Domo Animate works in the same way as Go Animate if you are familiar with this tool. It has a slightly more amateurish feel possibly, though this in no way detracts from the finished product. It feels slightly more old school cartoony, rather than the slightly more modern feel of the characters and scenarios in most of the GoAnimate scenes. Having signed up (free, naturally), go to Create Animation and then you have a couple of options. There is a slideshow option or the Domo Animation studio option. For both there are tutorial videos which are well worth watching to get a feel for how to get started and make the most out of the program. If you want to have a look directly, just click on this link. (there is an annoying advert before the tutorial vids). Below is the options screen for which type of animation to create.

Using the slideshow option might be a good way of getting pupils to do a presentation in which they narrate a series of events based on the pictures that they have uploaded, and a good way to practise link phrases and speaking generally. However, there are other slideshow tools out there, and you of course can generally do this from your media viewer, but it may be worth trying out with pupils, particularly if you have maybe downloaded a load of random pictures. What could be quite fun is to upload some random pictures from the internet on a topic to revise, but without the pupils knowing what they are. They then have to think on their feet and describe what they see, maybe scoring points for describing lots of things on the screen.

The more creative option is to click on the Domo Animation Studio create button, as this gives you the chance to exercise those film director tendencies inspired by the latest Aardman or Pixar productions!. Once you have clicked ‘Create’ you will see the ‘studio’ below.

The scene on the right hand side is your canvas as it were, and on the left hand side you have the various tools, characters, backgrounds, objects and effect buttons that you use to create the show. The bottom shows you the different ‘stills’ or separate scenes that make up your animated movie. On the left hand side you have buttons for characters (the egg type icon button), the type of speech bubble you want to employ for the characters’ dialogue, backgrounds (the scenery type icon button), objects (the tree icon button), music and other random animation effects. By clicking on these, you see which options you have to use in your movie.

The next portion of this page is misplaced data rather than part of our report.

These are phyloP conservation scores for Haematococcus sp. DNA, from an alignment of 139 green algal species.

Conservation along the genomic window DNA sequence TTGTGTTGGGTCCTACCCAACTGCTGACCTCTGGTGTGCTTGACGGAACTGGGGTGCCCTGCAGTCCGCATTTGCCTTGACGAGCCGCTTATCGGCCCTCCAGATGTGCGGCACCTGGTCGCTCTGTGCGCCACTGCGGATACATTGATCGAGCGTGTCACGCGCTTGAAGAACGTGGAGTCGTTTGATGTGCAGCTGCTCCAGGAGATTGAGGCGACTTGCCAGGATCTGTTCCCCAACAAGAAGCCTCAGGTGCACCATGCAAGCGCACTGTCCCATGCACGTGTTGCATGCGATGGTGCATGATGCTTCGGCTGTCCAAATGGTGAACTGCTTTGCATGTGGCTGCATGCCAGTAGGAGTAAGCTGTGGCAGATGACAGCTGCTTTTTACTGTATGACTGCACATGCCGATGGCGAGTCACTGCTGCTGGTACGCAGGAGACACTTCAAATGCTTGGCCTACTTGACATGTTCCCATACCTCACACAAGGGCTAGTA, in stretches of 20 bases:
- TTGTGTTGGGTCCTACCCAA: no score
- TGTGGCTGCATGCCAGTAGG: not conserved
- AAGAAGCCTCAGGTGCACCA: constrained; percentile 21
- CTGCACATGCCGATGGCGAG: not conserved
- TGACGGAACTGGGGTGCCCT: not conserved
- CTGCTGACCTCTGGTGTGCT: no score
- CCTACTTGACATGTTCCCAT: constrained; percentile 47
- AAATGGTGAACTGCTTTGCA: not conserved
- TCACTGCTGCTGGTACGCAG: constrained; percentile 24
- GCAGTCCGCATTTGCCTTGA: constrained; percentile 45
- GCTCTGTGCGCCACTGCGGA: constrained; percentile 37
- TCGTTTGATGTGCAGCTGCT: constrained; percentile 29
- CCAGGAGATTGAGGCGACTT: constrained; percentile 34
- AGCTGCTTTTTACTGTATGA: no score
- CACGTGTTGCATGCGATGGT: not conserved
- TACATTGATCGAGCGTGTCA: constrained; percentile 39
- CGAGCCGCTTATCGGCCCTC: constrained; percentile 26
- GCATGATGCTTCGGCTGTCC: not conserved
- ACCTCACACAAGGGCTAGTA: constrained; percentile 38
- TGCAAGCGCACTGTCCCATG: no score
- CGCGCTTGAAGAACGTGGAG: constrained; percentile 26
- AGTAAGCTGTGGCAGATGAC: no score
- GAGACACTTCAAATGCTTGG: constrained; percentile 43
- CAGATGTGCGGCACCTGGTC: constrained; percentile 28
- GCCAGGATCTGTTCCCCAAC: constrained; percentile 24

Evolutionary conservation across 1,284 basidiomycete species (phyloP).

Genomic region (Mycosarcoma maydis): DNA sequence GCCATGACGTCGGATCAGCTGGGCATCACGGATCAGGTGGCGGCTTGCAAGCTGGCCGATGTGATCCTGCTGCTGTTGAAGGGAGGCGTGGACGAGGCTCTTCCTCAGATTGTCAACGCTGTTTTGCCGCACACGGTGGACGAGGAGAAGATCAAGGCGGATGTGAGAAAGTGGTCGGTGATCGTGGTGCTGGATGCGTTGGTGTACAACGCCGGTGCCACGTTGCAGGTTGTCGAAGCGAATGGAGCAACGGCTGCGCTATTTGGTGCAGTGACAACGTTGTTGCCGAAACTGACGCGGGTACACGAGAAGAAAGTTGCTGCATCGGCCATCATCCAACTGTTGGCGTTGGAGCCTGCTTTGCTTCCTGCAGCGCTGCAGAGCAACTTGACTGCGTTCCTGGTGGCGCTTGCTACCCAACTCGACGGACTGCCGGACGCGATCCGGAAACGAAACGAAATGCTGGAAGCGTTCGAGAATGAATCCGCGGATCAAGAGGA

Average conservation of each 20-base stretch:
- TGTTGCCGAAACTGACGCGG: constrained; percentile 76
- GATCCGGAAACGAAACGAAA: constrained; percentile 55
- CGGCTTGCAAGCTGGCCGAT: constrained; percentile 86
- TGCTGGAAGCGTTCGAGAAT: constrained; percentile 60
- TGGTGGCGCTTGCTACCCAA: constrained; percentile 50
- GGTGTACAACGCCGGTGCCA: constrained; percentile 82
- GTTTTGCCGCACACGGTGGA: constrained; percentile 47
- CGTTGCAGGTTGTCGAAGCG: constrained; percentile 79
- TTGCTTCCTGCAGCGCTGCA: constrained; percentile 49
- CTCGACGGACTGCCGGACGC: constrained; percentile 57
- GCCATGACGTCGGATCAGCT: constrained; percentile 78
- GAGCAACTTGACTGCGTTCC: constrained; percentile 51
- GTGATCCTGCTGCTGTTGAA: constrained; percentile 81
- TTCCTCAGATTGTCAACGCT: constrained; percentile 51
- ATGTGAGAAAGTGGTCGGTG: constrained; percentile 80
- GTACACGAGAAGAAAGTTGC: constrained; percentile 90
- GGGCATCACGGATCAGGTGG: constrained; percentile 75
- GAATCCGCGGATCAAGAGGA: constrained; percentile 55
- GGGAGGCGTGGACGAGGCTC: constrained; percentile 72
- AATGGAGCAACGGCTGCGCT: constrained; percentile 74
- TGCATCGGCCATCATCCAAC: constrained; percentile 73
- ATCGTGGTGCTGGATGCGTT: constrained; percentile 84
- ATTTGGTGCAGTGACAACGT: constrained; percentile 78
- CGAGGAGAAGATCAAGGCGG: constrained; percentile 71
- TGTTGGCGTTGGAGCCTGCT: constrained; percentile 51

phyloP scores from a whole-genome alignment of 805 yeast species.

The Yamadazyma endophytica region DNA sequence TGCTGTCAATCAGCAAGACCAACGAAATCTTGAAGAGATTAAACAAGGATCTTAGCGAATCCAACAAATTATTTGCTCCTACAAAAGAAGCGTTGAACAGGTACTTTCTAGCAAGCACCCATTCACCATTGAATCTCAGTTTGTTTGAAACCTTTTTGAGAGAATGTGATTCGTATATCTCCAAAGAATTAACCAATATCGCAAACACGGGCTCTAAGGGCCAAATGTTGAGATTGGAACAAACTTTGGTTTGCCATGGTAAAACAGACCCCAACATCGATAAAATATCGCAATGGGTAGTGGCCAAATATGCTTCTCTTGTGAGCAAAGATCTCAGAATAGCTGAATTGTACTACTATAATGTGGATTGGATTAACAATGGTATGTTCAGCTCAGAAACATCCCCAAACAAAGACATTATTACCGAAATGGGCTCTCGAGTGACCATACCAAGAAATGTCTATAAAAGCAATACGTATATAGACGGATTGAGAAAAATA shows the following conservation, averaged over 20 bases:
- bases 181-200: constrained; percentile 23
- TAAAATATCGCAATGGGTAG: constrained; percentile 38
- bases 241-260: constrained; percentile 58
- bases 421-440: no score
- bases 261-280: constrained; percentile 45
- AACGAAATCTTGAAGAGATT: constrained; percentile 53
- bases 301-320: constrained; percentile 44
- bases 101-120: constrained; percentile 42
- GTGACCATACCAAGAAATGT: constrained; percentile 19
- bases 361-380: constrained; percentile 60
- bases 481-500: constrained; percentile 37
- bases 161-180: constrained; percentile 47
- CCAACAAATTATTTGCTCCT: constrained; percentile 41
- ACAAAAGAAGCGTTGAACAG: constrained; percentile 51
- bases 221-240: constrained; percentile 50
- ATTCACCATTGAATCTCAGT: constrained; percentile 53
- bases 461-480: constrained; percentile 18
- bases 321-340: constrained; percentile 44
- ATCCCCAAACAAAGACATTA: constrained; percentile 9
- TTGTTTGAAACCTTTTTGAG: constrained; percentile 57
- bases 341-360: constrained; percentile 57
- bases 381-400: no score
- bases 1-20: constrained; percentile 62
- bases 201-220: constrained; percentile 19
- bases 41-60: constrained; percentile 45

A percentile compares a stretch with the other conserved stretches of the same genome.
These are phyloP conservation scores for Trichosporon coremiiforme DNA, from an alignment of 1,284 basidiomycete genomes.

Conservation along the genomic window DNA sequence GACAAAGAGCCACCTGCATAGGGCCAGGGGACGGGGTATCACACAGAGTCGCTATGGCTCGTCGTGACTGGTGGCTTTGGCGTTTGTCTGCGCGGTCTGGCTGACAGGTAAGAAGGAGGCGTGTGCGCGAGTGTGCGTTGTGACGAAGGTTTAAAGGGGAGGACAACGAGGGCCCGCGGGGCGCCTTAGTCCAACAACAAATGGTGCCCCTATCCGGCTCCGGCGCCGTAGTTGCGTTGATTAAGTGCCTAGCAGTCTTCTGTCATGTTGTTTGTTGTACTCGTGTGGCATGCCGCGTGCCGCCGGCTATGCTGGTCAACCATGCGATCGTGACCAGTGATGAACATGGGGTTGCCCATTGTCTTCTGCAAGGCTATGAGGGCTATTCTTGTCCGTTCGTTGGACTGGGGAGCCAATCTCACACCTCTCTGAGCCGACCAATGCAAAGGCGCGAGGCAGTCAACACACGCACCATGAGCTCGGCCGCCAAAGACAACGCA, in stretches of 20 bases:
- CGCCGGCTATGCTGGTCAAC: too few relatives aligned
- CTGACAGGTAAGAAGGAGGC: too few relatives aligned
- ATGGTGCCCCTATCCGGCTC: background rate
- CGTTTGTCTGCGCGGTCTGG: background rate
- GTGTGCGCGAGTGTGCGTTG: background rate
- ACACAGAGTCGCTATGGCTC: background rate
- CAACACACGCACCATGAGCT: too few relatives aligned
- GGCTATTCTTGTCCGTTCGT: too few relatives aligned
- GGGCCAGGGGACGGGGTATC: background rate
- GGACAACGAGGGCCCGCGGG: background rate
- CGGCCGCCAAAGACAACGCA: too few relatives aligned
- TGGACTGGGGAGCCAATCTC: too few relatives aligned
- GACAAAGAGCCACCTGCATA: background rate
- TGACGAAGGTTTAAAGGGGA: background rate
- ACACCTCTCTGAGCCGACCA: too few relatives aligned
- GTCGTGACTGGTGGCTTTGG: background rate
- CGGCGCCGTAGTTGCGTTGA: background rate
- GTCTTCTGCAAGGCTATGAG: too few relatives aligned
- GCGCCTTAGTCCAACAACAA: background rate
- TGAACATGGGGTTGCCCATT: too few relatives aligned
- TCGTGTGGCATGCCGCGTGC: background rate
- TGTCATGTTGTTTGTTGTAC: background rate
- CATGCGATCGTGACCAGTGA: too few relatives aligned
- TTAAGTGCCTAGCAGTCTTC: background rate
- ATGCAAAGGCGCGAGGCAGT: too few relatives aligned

If we start with characters, pick a character you like from the decent selection of oddballs (I have a preference for the monsters and animals!) and click on one you like. Your character then appears on your canvas, and you can then moev him around by clicking and draggin, resize, by adjusting the picture dimensions in the same way as Office Publisher, and change the way the character faces by using the arrow buttons above the character when selected, or whether it goes infront or behind another object. Below, you can the see the first stage of my video, having set a scary type background and with a monster selected.

You can add various characters onto the canvas, as you can again see below, and give them things to say by clicking the speech bubble button, moving the speech bubble to where you want it (including moving the orientation of it) and then typing into the bubble. Fonts can be adapted too, and the size will automatically adapt to fit the text into the bubble. Here is the scene with another character added and some speech bubbles.

You can then add things as you want. I then clicked on the music button to add some dramatic tension music. The music lasts throughout the video, so there is no need to add it into each different scene. When you are happy with one scene click on the clapperboards in the bottom right hand corner below to either add a new scene, or delete a previous one. The characters will be left in the same places ready for you to carry on the conversation, or move them someplace else. When characters are selected, you will see you have the option to make them move and do actions, adding to the events and excitement. It all works the same way as GoAnimate if you have already tried this, but without the speaking aloud or uploading recorded speech option.  Go about the scene creation in the same way as before, adding scenes where you want to. It is fun to play around and see what all your options are, and also useful to know how it all works before you unleash your pupils on the tool to have a go!